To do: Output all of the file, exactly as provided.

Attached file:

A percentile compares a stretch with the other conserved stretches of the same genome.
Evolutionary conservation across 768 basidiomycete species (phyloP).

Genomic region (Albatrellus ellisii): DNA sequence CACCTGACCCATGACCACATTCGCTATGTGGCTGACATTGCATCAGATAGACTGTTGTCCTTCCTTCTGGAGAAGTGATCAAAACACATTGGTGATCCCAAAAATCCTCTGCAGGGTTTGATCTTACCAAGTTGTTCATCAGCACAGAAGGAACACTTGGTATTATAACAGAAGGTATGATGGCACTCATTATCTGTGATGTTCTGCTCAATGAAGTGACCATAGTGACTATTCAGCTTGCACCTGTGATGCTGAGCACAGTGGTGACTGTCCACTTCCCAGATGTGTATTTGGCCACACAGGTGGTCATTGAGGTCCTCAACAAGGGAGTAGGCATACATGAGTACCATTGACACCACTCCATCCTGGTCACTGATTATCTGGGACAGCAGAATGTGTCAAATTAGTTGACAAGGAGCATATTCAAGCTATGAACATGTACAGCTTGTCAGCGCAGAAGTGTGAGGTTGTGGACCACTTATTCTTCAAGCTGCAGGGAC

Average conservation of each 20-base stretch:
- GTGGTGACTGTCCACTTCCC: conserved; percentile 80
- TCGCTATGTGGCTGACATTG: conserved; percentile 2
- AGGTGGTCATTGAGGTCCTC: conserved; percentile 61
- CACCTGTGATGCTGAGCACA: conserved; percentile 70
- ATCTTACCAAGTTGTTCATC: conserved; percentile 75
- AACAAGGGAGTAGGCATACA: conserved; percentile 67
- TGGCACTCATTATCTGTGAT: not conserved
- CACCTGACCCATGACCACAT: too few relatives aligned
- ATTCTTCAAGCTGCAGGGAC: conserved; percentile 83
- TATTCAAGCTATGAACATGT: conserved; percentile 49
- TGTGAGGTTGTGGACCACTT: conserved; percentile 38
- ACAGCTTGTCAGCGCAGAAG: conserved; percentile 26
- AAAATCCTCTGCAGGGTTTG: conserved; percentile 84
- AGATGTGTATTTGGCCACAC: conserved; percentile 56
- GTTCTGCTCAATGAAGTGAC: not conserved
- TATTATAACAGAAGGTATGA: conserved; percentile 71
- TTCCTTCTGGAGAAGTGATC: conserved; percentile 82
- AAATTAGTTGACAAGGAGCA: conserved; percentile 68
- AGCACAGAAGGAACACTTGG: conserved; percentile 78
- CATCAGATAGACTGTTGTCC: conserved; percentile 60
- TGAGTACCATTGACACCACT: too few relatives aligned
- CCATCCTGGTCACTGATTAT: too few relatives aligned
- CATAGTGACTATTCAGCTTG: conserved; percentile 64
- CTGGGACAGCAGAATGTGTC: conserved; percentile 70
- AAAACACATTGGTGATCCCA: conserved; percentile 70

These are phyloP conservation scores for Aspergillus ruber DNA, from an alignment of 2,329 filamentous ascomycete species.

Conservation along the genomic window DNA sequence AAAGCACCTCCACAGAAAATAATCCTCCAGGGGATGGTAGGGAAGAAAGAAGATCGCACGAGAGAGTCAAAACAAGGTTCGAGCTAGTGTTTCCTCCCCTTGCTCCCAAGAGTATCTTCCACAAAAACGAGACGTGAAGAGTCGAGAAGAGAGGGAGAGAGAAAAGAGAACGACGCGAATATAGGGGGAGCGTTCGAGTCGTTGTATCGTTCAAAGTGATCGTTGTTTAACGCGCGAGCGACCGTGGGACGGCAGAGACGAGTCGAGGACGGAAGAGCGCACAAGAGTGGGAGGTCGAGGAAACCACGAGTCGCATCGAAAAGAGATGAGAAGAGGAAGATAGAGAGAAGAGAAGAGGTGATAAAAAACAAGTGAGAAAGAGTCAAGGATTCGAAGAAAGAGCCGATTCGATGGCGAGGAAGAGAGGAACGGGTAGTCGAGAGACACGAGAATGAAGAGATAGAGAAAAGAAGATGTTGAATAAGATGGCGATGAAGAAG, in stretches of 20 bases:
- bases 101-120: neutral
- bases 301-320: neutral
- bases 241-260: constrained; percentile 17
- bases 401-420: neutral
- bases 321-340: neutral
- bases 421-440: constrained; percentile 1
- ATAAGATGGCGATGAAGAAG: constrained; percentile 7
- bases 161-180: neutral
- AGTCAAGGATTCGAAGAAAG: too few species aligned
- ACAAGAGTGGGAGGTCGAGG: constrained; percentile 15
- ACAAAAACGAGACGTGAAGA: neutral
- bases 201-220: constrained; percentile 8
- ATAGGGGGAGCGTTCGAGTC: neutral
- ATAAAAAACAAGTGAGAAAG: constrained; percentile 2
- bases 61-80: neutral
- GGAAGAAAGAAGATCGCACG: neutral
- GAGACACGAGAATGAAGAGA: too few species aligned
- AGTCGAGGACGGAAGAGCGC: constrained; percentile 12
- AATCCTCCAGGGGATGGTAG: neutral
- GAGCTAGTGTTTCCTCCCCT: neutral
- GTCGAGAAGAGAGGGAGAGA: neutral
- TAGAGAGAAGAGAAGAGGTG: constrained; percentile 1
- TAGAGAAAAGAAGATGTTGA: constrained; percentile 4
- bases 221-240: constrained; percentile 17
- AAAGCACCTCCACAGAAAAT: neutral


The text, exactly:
A percentile compares a stretch with the other conserved stretches of the same genome.
Evolutionary conservation across 768 basidiomycete species (phyloP).

Genomic region (Albatrellus ellisii): DNA sequence CACCTGACCCATGACCACATTCGCTATGTGGCTGACATTGCATCAGATAGACTGTTGTCCTTCCTTCTGGAGAAGTGATCAAAACACATTGGTGATCCCAAAAATCCTCTGCAGGGTTTGATCTTACCAAGTTGTTCATCAGCACAGAAGGAACACTTGGTATTATAACAGAAGGTATGATGGCACTCATTATCTGTGATGTTCTGCTCAATGAAGTGACCATAGTGACTATTCAGCTTGCACCTGTGATGCTGAGCACAGTGGTGACTGTCCACTTCCCAGATGTGTATTTGGCCACACAGGTGGTCATTGAGGTCCTCAACAAGGGAGTAGGCATACATGAGTACCATTGACACCACTCCATCCTGGTCACTGATTATCTGGGACAGCAGAATGTGTCAAATTAGTTGACAAGGAGCATATTCAAGCTATGAACATGTACAGCTTGTCAGCGCAGAAGTGTGAGGTTGTGGACCACTTATTCTTCAAGCTGCAGGGAC

Average conservation of each 20-base stretch:
- GTGGTGACTGTCCACTTCCC: conserved; percentile 80
- TCGCTATGTGGCTGACATTG: conserved; percentile 2
- AGGTGGTCATTGAGGTCCTC: conserved; percentile 61
- CACCTGTGATGCTGAGCACA: conserved; percentile 70
- ATCTTACCAAGTTGTTCATC: conserved; percentile 75
- AACAAGGGAGTAGGCATACA: conserved; percentile 67
- TGGCACTCATTATCTGTGAT: not conserved
- CACCTGACCCATGACCACAT: too few relatives aligned
- ATTCTTCAAGCTGCAGGGAC: conserved; percentile 83
- TATTCAAGCTATGAACATGT: conserved; percentile 49
- TGTGAGGTTGTGGACCACTT: conserved; percentile 38
- ACAGCTTGTCAGCGCAGAAG: conserved; percentile 26
- AAAATCCTCTGCAGGGTTTG: conserved; percentile 84
- AGATGTGTATTTGGCCACAC: conserved; percentile 56
- GTTCTGCTCAATGAAGTGAC: not conserved
- TATTATAACAGAAGGTATGA: conserved; percentile 71
- TTCCTTCTGGAGAAGTGATC: conserved; percentile 82
- AAATTAGTTGACAAGGAGCA: conserved; percentile 68
- AGCACAGAAGGAACACTTGG: conserved; percentile 78
- CATCAGATAGACTGTTGTCC: conserved; percentile 60
- TGAGTACCATTGACACCACT: too few relatives aligned
- CCATCCTGGTCACTGATTAT: too few relatives aligned
- CATAGTGACTATTCAGCTTG: conserved; percentile 64
- CTGGGACAGCAGAATGTGTC: conserved; percentile 70
- AAAACACATTGGTGATCCCA: conserved; percentile 70

These are phyloP conservation scores for Aspergillus ruber DNA, from an alignment of 2,329 filamentous ascomycete species.

Conservation along the genomic window DNA sequence AAAGCACCTCCACAGAAAATAATCCTCCAGGGGATGGTAGGGAAGAAAGAAGATCGCACGAGAGAGTCAAAACAAGGTTCGAGCTAGTGTTTCCTCCCCTTGCTCCCAAGAGTATCTTCCACAAAAACGAGACGTGAAGAGTCGAGAAGAGAGGGAGAGAGAAAAGAGAACGACGCGAATATAGGGGGAGCGTTCGAGTCGTTGTATCGTTCAAAGTGATCGTTGTTTAACGCGCGAGCGACCGTGGGACGGCAGAGACGAGTCGAGGACGGAAGAGCGCACAAGAGTGGGAGGTCGAGGAAACCACGAGTCGCATCGAAAAGAGATGAGAAGAGGAAGATAGAGAGAAGAGAAGAGGTGATAAAAAACAAGTGAGAAAGAGTCAAGGATTCGAAGAAAGAGCCGATTCGATGGCGAGGAAGAGAGGAACGGGTAGTCGAGAGACACGAGAATGAAGAGATAGAGAAAAGAAGATGTTGAATAAGATGGCGATGAAGAAG, in stretches of 20 bases:
- bases 101-120: neutral
- bases 301-320: neutral
- bases 241-260: constrained; percentile 17
- bases 401-420: neutral
- bases 321-340: neutral
- bases 421-440: constrained; percentile 1
- ATAAGATGGCGATGAAGAAG: constrained; percentile 7
- bases 161-180: neutral
- AGTCAAGGATTCGAAGAAAG: too few species aligned
- ACAAGAGTGGGAGGTCGAGG: constrained; percentile 15
- ACAAAAACGAGACGTGAAGA: neutral
- bases 201-220: constrained; percentile 8
- ATAGGGGGAGCGTTCGAGTC: neutral
- ATAAAAAACAAGTGAGAAAG: constrained; percentile 2
- bases 61-80: neutral
- GGAAGAAAGAAGATCGCACG: neutral
- GAGACACGAGAATGAAGAGA: too few species aligned
- AGTCGAGGACGGAAGAGCGC: constrained; percentile 12
- AATCCTCCAGGGGATGGTAG: neutral
- GAGCTAGTGTTTCCTCCCCT: neutral
- GTCGAGAAGAGAGGGAGAGA: neutral
- TAGAGAGAAGAGAAGAGGTG: constrained; percentile 1
- TAGAGAAAAGAAGATGTTGA: constrained; percentile 4
- bases 221-240: constrained; percentile 17
- AAAGCACCTCCACAGAAAAT: neutral